In Eswatini, inclusive education turns a page

02 December 2021

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©Ministry of Education and Training, Eswatini / Ministère de l’Éducation et de la Formation, Eswatini
Four new inclusive high schools have been built in the different regions of Eswatini. Here, x's on the ground are placed for social distancing during COVID-19.

When a bathroom stall in a school is too narrow for a wheelchair. When the abrupt shift to remote learning leaves a student without assistive technology or teacher support. These are just several forms of exclusion that can prevent a student with a disability from accessing education. However, when barriers like these can be removed, the shift towards inclusive education – where all children and youth benefit from the same education - can take place. 

While inclusive education is required in many legal frameworks and is a central part of the 2030 sustainability agenda, realizing this goal can be complex. That's why for the past two years IIEP and UNICEF have paired up to offer the course, Foundations of disability-inclusive education sector planning.  

So far, 210 technical staff in ministries of education from four regions (Eastern and Southern Africa, South Asia, and East Asia and the Pacific, francophone Africa) have completed the 9-week course. Now, an outcome harvesting evaluation has revealed that results are making a difference in the education systems of participating countries like Eswatini.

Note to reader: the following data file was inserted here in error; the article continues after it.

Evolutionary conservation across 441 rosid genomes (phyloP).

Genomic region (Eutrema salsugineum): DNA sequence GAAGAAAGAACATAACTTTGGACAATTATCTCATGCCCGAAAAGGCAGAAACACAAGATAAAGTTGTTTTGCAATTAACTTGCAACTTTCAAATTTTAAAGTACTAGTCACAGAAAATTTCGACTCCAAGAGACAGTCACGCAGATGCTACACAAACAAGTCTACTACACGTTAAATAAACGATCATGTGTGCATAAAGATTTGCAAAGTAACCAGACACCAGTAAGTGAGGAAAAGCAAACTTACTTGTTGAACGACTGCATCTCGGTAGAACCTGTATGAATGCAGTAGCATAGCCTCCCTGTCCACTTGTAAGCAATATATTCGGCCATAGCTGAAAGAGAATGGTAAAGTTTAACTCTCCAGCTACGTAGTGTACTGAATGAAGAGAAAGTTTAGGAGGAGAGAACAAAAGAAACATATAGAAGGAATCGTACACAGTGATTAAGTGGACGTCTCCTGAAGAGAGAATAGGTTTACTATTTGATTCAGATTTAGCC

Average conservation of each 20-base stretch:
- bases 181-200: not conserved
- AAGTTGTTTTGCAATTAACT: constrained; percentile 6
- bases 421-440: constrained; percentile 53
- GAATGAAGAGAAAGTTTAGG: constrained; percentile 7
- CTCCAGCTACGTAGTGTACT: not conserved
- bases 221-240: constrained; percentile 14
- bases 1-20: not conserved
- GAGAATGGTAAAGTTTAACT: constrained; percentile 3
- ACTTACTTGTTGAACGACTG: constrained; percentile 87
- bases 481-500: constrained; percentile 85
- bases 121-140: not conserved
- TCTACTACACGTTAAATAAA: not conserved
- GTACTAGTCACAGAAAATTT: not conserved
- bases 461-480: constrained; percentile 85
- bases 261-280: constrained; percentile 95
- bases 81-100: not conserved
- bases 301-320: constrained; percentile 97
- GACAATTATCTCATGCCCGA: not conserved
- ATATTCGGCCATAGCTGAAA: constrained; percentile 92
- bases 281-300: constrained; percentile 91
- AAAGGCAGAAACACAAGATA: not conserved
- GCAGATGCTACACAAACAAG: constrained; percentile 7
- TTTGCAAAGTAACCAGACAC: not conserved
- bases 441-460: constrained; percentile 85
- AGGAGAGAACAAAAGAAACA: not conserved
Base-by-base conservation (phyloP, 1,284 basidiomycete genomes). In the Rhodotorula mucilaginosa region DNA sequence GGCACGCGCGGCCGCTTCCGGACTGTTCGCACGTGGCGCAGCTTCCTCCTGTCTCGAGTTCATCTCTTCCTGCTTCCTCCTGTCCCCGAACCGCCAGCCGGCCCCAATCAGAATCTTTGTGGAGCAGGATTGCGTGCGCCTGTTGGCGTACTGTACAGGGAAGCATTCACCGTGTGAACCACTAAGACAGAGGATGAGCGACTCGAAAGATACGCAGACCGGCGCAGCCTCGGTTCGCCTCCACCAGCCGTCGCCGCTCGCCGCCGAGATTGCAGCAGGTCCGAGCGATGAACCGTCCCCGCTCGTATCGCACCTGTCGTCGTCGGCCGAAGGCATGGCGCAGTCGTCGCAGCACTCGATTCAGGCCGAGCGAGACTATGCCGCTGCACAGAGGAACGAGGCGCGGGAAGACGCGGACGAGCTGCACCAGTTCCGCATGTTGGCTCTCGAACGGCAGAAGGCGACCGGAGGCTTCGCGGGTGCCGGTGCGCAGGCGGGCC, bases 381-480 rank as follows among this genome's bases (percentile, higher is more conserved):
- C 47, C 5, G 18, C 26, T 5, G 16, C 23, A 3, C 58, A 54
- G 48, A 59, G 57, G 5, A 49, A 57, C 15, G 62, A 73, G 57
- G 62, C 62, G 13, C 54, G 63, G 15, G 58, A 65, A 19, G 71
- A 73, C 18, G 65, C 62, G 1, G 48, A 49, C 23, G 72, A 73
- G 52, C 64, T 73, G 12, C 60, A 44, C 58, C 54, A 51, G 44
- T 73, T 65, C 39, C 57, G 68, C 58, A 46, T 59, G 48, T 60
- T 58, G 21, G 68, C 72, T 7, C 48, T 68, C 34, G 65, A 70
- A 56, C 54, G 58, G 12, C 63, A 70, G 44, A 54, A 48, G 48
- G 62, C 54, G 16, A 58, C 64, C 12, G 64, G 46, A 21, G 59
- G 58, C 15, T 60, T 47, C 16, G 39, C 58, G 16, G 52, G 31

Changing course in Eswatini 

Earlier this year, four inclusive secondary schools – the first of their kind – opened in the four regions of Eswatini. Using universal design standards and with funding from the Japanese government, learners no longer must travel far in search of secondary education. Class sizes are limited to 35 students and all teachers have gone through the required training for inclusive education and special needs.  

These schools were built to support inclusive education where all students, regardless of any challenges they may have, are placed in age-appropriate mainstream classes that are in their own neighborhood to receive high-quality instruction, interventions, and support that enable them to succeed in the core curriculum.

The schools are part of a larger country-wide shift towards inclusive education. Behind the scenes is a dedicated national team with the Ministry of Education and Training who participated in the IIEP and UNICEF course. The team includes Phumzile Magagula, a Coordinator for Sector Wide Approach, and Cebsile Nxumalo, a Senior Inspector for Special Education Needs. 

Looking back on the course, Magagula and Nxumalo both refer to a key tool – a conceptualized framework to advance inclusion. Since completing the course in March 2020, this framework has accompanied them through a complete planning cycle, from a comprehensive education sector analysis, to a new ten-year sector plan, and an implementation plan. 

“When we develop education plans, we mirror it against the framework, to see if we have enough finances to respond to children with disabilities, if the school environment is conducive, and if the teachers are properly trained,” says Magagula. “If the environment is not favorable, then it is impossible for children with disability to attend.”